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Monday, July 8, 2013

More on Medi-Cal

At The Los Angeles Times, Chris Megerian reports on an Evan Kim, a child with autism:
Evan's therapy was a casualty of the state's effort to phase out its Healthy Families insurance program and shift the nearly 900,000 children it covered into Medi-Cal, the broader healthcare program for the poor. Despite officials' assurances that the transition would not jeopardize services, activists say hundreds of children are losing coverage for applied behavior analysis.
"Those are the families that fall through the cracks," said Julie Kornack, a public policy analyst at the Los Angeles-based Center for Autism and Related Disorders. "If they don't get the treatment they need, they won't be contributing members of society. And everyone will have to pay to take care of them."
Activists fear that other coverage gaps could surface as the state prepares to move the final 150,000 children into Medi-Cal in the next two months. Elizabeth Abbott, an official at the advocacy group Health Access, said she worried that dental resources could also become strained.
"This is potentially the tip of the iceberg," Abbot said.
Rene Mollow, a deputy director at the California Department of Health Care Services, said the transition has been mostly smooth. She said some children can get similar autism therapy through a federal program or local school district, but she conceded that those services won't be available to everyone.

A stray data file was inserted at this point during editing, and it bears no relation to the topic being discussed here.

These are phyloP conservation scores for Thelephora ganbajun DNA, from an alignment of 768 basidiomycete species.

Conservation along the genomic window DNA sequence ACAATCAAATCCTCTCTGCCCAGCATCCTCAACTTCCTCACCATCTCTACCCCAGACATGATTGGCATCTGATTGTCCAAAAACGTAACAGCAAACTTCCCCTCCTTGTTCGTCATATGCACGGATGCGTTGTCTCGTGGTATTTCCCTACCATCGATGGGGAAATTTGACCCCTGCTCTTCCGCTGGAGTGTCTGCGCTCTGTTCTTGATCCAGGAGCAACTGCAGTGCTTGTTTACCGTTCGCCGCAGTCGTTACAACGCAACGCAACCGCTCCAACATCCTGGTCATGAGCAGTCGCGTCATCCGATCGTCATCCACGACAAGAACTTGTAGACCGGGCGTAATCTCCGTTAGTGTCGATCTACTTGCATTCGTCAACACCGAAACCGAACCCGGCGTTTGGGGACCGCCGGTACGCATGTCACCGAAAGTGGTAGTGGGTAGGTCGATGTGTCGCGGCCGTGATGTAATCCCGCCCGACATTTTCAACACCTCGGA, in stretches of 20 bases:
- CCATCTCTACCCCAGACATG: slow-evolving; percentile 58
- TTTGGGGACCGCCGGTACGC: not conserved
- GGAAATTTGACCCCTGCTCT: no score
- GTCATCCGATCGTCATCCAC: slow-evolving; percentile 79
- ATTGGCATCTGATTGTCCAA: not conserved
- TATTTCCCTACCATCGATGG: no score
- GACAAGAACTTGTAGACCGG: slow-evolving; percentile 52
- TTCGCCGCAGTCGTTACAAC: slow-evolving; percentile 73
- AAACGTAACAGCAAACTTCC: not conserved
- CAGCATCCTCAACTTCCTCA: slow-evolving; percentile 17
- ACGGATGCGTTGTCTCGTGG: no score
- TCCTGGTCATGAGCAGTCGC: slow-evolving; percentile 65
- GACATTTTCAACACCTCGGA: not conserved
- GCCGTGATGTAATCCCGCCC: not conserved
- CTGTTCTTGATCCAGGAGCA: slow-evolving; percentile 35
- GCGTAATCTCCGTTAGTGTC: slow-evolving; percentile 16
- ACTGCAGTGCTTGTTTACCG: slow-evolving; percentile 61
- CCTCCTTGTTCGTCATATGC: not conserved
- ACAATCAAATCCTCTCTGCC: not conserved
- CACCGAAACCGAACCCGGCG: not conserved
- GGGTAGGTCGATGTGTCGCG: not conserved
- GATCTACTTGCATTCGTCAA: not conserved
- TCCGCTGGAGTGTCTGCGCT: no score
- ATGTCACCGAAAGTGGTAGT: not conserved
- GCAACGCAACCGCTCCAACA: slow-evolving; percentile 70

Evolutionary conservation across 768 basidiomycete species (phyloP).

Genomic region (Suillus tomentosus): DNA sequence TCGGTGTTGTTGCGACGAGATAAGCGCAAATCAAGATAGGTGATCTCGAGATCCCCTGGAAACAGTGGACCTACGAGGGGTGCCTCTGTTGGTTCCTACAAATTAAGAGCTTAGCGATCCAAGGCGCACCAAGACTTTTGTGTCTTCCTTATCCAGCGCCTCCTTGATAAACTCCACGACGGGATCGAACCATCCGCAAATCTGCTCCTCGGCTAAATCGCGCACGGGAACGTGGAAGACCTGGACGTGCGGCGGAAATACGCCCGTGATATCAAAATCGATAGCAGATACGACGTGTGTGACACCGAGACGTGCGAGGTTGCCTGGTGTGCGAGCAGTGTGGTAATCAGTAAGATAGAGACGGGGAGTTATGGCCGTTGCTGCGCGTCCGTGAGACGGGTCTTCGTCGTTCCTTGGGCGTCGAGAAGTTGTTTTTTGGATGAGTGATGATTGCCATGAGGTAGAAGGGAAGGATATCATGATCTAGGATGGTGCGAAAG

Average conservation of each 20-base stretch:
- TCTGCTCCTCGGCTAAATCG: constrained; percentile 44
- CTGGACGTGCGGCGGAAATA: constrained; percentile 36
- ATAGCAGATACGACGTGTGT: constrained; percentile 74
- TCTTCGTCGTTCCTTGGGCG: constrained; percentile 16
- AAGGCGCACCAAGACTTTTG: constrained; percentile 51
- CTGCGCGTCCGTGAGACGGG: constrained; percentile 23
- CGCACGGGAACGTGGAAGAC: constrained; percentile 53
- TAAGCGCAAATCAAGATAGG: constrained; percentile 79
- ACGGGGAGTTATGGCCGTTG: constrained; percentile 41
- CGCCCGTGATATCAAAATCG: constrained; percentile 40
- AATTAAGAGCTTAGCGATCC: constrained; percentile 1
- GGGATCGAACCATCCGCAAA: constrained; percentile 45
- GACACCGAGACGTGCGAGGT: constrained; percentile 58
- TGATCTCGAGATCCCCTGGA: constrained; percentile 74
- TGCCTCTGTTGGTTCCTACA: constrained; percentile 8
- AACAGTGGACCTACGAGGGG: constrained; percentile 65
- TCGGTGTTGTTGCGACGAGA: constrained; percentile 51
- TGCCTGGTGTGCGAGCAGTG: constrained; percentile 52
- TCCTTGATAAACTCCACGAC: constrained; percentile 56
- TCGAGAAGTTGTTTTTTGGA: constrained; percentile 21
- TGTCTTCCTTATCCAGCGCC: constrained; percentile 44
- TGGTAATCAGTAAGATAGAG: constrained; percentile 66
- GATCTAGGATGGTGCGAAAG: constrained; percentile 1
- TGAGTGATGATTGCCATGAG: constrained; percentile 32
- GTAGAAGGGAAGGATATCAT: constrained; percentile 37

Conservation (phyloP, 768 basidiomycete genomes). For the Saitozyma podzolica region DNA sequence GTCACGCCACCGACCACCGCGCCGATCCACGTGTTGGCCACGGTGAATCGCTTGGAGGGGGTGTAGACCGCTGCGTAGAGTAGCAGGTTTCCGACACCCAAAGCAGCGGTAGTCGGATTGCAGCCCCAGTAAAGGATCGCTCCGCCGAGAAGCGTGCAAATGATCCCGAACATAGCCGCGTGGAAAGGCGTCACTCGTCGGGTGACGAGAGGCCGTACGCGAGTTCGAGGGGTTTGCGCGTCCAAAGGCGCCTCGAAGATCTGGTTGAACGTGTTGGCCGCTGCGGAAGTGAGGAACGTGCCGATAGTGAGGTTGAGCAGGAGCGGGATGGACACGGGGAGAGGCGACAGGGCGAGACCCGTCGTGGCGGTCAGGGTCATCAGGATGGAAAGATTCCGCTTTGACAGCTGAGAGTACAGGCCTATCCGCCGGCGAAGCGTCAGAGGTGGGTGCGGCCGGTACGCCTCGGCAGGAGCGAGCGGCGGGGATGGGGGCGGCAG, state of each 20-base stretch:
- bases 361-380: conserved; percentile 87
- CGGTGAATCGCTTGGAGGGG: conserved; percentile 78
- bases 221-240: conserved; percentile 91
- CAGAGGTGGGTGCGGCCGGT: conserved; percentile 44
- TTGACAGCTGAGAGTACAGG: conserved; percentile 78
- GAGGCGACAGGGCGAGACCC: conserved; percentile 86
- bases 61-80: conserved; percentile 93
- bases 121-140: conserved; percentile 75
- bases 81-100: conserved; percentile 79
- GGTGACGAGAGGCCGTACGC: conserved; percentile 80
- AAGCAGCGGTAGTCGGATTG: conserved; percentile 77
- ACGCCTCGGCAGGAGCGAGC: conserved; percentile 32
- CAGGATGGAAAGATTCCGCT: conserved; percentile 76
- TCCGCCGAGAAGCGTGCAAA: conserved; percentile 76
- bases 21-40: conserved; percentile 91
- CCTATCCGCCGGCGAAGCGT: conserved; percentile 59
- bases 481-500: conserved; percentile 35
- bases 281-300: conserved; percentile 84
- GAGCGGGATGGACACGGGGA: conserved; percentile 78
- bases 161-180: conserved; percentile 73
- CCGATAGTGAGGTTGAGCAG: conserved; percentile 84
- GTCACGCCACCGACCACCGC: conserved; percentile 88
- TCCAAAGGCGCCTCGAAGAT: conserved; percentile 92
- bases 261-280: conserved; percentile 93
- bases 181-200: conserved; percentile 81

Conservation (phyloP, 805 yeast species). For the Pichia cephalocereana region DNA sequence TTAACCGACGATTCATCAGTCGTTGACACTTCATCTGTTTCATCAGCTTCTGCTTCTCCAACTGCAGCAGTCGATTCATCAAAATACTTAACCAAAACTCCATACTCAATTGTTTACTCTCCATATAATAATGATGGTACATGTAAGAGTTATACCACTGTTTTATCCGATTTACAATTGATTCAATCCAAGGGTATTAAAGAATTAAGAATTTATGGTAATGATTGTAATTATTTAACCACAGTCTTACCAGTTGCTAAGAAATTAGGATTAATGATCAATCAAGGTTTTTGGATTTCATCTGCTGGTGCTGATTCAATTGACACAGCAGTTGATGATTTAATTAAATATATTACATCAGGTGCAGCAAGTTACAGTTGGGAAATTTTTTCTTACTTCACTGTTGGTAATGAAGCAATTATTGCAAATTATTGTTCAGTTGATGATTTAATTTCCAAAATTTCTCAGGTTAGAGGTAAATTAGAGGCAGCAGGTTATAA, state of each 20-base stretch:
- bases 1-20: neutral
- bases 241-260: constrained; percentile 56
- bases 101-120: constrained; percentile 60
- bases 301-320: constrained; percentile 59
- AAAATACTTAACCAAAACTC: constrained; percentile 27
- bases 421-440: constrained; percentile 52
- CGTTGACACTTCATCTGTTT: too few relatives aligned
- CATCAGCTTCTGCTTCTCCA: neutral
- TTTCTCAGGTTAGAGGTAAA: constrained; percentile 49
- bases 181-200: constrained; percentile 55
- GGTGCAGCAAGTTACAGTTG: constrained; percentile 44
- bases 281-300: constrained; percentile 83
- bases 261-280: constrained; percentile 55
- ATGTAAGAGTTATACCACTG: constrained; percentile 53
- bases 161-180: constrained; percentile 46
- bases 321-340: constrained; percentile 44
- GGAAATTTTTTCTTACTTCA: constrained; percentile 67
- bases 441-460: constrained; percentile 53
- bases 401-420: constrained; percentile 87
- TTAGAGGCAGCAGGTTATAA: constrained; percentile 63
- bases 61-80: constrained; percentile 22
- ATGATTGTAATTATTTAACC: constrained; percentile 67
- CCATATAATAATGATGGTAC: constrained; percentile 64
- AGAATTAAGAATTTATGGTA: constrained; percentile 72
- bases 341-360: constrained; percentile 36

Mollow's statement is not quite accurate. California's Office of Administrative Hearings has explained:
A school district is not required to address a student’s behavior problems that occur outside of
school when the student demonstrates educational progress in the classroom. (San Rafael
Elem. Sch. Dist. v. Cal. Special Educ. Hearing Office, supra, 482 F.Supp. at p. 1160.) A
school district is required to address behavioral problems extraneous to the academic setting
only to the extent they affect the student’s educational progress. (Id. at p. 1162.)
The Times article continues:
Applied behavior analysis is an intensive treatment in which therapists use positive reinforcement to improve a child's behavior and detailed instructions to make learning new tasks easier. It is used to teach a child, among other things, how to get dressed in the morning and play well with others.
Brown expressed skepticism of the therapy when he signed a 2011 bill requiring many private insurers — but not Medi-Cal — to cover applied behavior analysis.
"There are remaining questions about effectiveness, duration and the cost of the covered treatments that must be sorted out," he said in a statement.
Autism experts disagree, saying the therapy can be costly but is vital.
"They're taking away the only scientifically proven treatment for children who have a very significant medical condition," said Jonathan Tarbox, director of research and development at the Center for Autism and Related Disorders. The center provides applied behavior analysis through state-funded programs.